“‘Bob Witt’ and ‘non-partisan’ don’t fit in the same sentence,” one university leader told the Independent.
Republican regents outvoted their Democrat colleagues 5-4 to confirm Kennedy as president in May. The CU Independent reached out to all regents following the heated period, with four responding to comment. While Republican regents John Carson and Heidi Ganahl denied any partisanship on the board, Democrat regents Irene Griego and Lesley Smith said it was quite the opposite.
“I think politics should be left at the door and should not be entering into our decision process. But unfortunately, that does not always happen,” Griego told the CUI.
Smith called the board partisan and said uniting it could be “quite challenging.”
Republican regents’ assertion that politics do not come into play makes little sense considering that their titles contain either an “R” or “D” on their website.
While political ties at CU are not unprecedented, and in many ways unavoidable due to a political board, Kennedy’s presidency is the most blatant example to date. Unfortunately, higher education institutions like CU have become mired in undue political influence.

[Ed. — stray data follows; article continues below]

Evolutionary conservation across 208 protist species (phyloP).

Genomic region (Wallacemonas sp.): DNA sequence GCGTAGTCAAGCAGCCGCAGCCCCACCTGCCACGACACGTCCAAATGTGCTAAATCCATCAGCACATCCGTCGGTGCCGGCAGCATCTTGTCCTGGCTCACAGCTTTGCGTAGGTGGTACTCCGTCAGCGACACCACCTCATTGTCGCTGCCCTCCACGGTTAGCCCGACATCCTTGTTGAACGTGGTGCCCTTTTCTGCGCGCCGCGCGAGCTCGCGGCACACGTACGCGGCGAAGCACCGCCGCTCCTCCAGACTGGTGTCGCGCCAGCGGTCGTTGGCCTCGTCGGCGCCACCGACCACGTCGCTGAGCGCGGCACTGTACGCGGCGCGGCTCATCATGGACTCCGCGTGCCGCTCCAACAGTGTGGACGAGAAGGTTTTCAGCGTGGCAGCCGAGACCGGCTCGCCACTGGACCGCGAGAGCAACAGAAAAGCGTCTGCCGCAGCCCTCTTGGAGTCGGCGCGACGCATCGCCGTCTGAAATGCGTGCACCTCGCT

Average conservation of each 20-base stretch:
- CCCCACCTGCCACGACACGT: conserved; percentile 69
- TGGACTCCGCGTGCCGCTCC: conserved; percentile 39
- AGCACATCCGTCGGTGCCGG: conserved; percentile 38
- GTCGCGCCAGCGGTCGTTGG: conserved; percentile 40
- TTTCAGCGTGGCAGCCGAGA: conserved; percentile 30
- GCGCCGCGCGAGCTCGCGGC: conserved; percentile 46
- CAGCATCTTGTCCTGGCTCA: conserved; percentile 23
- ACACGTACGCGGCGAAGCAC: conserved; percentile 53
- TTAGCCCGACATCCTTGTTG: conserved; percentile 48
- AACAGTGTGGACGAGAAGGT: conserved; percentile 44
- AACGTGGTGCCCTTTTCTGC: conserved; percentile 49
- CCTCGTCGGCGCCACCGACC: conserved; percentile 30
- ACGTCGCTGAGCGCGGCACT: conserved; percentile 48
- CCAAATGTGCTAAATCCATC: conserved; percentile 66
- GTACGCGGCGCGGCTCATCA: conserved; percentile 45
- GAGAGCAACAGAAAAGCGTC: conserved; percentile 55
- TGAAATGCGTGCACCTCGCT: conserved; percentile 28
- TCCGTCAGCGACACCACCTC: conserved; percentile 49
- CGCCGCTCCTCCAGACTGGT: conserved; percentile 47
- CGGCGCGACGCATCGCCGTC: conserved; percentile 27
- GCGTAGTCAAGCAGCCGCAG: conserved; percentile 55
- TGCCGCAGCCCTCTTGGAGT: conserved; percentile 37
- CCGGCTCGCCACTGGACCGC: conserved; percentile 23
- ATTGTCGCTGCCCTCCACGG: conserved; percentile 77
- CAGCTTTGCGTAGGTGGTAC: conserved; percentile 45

One CU law student who helped lead the charge of protests against Kennedy told the CUI, “to act as if the regents have never been, or should not be, a political body is a joke.”
“I think that this process of electing Kennedy is a very big reflection of what happens when you allow your board of regents to be elected,” said third-year law graduate Dana Steiner in an interview following Kennedy’s confirmation in May. “(The regents) turned an apolitical position into a political fight that gained national news attention.”
By denying multiple open records requests from the Daily Camera, which ultimately forced the paper to sue, and antagonizing concerned community members, as seen by Republican Regent Chance Hill’s now-deleted Facebook rant, in which he calls students “radical leftists” upset over “token criticisms,” regents have lost the public’s trust. Instead, they have stood by their decision to select the most high-level faculty position at a public university behind closed doors.
We deserve better. It’s time to reform CU’s Board of Regents.